Ben, you are the MAN!
— Mike Manley
I just discovered George recently through his Spectator articles as shared on Rush. I am in love with his brain (and sensibility). I don’t take kindly to people calling him the “a” word. What is with them anyway? It’s like they can’t hear themselves when they screed. And that guy telling George, who hadn’t even interrupted, to let him finish — he needs to take a Midol and chill. You tell that George he has done nothing wrong and we love him.
— Laurey Boyd
A simple observation.
Isn’t it interesting that the liberal e-mailers spouting their vitriol about Mr. Neumayr all watch PBS and feel obligated to write to The American Spectator? Further, isn’t it interesting that those conservatives that defend Mr. Neumayr didn’t watch the program?
Call me crazy — but it appears that one could conclude that PBS is a liberal magnet.
— Michael Medoro
Always looking for the silver lining in a bad situation, it is obvious that the one good that comes out of the whole affair is that Wlady can drop the crazed off the Spectator distribution list. Save the postage.
— John McGinnis
I don’t claim to be an intellectual giant, but I do believe that having surpassed the mental age of 15 years I must be way ahead of the average PBS hate-mailer.
Take the letter from Jon Bonano that you included in your June 23 edition. In that letter, Mr. Bonano fails to recognize that he doesn’t have to pay for Fox News if he doesn’t want to (he can simply cancel his cable subscription), while those who don’t want to pay for PBS have no choice in the matter. The warped logic and self-centered emotionalism evident in his letter brought to mind the irrational attitudes and arguments presented by my daughters during their adolescence.
But far more troubling is the fact that Mr. Bonano’s e-mail was one of the more reasonable and polite missives that you recently received in response to Mr. Neumayr. Judging by the tone and content of the letters sent by Bonano’s fellow pro-Moyers liberals, most of them haven’t even reached the level of mental/emotional development attained by the average sanctimonious 15-year-old.
Perhaps this is why my mind’s eye so often sees a surly, sniveling, self-righteous teen-ager when I hear or read statements made by liberals (regardless of their actual age or exalted position).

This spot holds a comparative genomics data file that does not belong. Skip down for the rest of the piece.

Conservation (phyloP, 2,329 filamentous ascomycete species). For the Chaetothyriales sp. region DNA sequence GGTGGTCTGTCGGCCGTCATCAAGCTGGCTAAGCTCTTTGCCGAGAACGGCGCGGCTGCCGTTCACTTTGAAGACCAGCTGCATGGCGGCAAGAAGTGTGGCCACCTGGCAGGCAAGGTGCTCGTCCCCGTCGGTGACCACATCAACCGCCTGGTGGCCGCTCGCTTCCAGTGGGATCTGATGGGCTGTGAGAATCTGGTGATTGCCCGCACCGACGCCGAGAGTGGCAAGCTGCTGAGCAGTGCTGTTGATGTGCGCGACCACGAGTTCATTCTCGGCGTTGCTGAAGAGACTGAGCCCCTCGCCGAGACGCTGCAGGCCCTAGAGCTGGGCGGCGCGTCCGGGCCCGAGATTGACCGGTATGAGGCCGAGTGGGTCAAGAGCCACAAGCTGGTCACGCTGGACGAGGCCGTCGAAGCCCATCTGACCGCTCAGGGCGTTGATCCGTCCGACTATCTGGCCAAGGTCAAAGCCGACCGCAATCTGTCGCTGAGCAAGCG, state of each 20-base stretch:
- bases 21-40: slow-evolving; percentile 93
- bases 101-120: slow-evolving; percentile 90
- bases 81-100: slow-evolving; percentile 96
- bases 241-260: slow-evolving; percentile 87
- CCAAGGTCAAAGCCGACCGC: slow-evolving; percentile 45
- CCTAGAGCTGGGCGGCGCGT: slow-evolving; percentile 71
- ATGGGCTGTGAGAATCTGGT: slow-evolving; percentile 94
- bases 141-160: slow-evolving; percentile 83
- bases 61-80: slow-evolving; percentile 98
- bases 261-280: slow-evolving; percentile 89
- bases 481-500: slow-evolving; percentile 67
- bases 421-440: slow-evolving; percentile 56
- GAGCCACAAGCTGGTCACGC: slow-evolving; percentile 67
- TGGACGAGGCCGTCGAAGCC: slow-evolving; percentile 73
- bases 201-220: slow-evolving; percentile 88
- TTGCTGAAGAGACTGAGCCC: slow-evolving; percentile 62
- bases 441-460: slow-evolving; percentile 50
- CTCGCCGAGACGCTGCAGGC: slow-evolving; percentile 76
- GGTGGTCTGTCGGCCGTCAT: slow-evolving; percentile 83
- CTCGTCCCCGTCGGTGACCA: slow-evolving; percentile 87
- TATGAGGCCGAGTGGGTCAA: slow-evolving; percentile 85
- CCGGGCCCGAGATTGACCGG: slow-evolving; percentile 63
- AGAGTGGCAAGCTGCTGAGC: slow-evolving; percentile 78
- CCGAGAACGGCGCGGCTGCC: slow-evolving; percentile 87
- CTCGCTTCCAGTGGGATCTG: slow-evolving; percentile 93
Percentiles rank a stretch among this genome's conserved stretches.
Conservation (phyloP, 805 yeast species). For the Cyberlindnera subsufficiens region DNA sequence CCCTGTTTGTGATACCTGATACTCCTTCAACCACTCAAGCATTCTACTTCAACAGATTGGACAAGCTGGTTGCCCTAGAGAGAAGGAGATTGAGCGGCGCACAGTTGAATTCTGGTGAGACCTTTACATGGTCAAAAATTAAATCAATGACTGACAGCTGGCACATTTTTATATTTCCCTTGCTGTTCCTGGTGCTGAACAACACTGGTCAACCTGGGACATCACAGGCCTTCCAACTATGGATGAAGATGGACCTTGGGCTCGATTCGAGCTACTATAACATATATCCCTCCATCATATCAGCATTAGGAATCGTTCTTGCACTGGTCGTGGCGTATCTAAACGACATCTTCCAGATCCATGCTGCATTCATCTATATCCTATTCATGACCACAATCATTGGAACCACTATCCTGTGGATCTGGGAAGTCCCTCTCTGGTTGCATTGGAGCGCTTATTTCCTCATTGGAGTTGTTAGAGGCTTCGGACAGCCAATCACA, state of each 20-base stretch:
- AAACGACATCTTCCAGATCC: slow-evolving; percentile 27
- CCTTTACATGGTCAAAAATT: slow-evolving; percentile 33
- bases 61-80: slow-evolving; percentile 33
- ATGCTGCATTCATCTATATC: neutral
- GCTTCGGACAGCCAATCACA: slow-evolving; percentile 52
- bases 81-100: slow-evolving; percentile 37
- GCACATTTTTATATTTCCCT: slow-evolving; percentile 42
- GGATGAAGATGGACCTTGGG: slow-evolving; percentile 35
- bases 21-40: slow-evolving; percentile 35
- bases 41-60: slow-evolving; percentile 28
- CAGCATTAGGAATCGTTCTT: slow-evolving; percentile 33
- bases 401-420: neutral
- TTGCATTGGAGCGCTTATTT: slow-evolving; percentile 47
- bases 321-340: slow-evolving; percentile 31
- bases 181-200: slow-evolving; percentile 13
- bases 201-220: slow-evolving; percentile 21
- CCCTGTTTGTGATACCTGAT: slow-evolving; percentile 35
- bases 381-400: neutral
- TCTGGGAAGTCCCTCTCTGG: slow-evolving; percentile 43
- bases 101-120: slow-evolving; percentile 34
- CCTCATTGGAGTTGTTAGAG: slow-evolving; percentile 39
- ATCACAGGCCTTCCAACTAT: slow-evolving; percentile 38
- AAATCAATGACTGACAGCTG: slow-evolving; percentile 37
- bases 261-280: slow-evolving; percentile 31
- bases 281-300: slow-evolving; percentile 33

If you decide to print this letter, please withhold my name and address. I don’t want to get into some pointless debate with family and co-workers because of opinions published in your website.
Keep up the good work!
Ms. Payne states that she “raised her sons to embrace diversity, accept other’s differences and seek to understand others with an open mind and an open heart.” The she uses hateful terms such as “Bushie puppets” and “Evil Empire” to describe her fellow Americans that don’t agree with her perspective. Her version of embracing diversity, accepting other’s differences and seeking to understand others with an open mind and an open heart is predicated on everybody holding her opinion!
Ms. Payne then states, “The minority like Neumayr are the same people who want an amendment so we can’t desecrate a piece of red, white and blue cloth, but also go out of their way to discriminate millions of gay families… real human beings who serve their country and contribute to society.” This minority won the last presidential election. In every state where a constitutional amendment was on the ballot to preserve marriage as a union between one man and one woman, the minority she labels won every vote usually by three-to-one or better margins.
Ms. Payne states that, “I teach Critical Thinking at the university level and it is very obvious to me that people like Neumayr, Bush, Cheney, Rumsfeld, Rice, Rove, and the rest of the Evil Empire desperately need some education before this country is completely destroyed!” I have taught doctoral level course on philosophy and research and analysis. One of the first prerequisites before a person can develop critical thinking skills is the possession of a knowledge base deep enough to enable a person to make and defend reasoned arguments. Ms. Payne, develop your fact based arguments and stop name calling.
— Wade Smith
In response to the recent liberal letter writer, who wants the ability to have “a la carte” selection of his cable choices to de-fund Fox News and all the other nasty conservative channels I’d say BRAVO! I’ll help you do that, just the same minute I am able to have “a la carte” selection to where MY tax dollars go!
If you give me the option NOT to help fund the National Endowment for the Arts (known well for putting crucifixes in jars of urine), or NOT help fund an endless parade of meaningless studies on subjects like bovine flatulence or the mating habits insects, I would be MORE than happy let you opt-out of the Fox News Channel on your cable box.